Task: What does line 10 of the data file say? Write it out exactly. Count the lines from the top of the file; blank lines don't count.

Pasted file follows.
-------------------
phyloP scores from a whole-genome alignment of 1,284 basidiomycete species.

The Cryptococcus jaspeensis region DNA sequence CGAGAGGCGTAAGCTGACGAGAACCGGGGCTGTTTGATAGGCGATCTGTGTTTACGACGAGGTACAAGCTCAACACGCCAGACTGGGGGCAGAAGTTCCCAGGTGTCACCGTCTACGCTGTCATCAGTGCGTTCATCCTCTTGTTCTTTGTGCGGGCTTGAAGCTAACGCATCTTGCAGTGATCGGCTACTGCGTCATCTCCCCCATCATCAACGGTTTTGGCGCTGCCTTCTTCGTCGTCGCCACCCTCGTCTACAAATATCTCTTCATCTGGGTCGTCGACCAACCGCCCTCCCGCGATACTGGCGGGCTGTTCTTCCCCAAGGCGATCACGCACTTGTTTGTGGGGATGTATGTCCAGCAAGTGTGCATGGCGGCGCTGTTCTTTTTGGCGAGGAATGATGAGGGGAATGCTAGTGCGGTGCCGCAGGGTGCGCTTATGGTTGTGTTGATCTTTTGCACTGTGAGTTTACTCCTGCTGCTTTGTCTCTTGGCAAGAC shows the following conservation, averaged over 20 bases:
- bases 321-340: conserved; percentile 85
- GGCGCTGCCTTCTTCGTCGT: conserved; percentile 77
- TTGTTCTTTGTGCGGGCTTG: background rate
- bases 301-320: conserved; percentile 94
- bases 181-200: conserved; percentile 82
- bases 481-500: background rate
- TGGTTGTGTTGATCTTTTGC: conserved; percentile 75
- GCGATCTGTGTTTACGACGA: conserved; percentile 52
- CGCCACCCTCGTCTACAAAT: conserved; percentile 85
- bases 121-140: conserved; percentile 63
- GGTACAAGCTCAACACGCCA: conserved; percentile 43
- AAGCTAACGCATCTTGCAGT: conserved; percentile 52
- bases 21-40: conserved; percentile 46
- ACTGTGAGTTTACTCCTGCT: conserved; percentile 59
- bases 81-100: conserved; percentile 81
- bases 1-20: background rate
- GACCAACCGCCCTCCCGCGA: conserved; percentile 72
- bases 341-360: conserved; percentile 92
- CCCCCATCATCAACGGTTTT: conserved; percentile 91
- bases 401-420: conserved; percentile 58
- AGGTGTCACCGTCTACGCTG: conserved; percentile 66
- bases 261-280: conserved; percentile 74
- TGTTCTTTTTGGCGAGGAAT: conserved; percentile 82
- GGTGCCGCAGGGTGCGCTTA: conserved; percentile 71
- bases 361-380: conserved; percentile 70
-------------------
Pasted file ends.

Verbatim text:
- GCGATCTGTGTTTACGACGA: conserved; percentile 52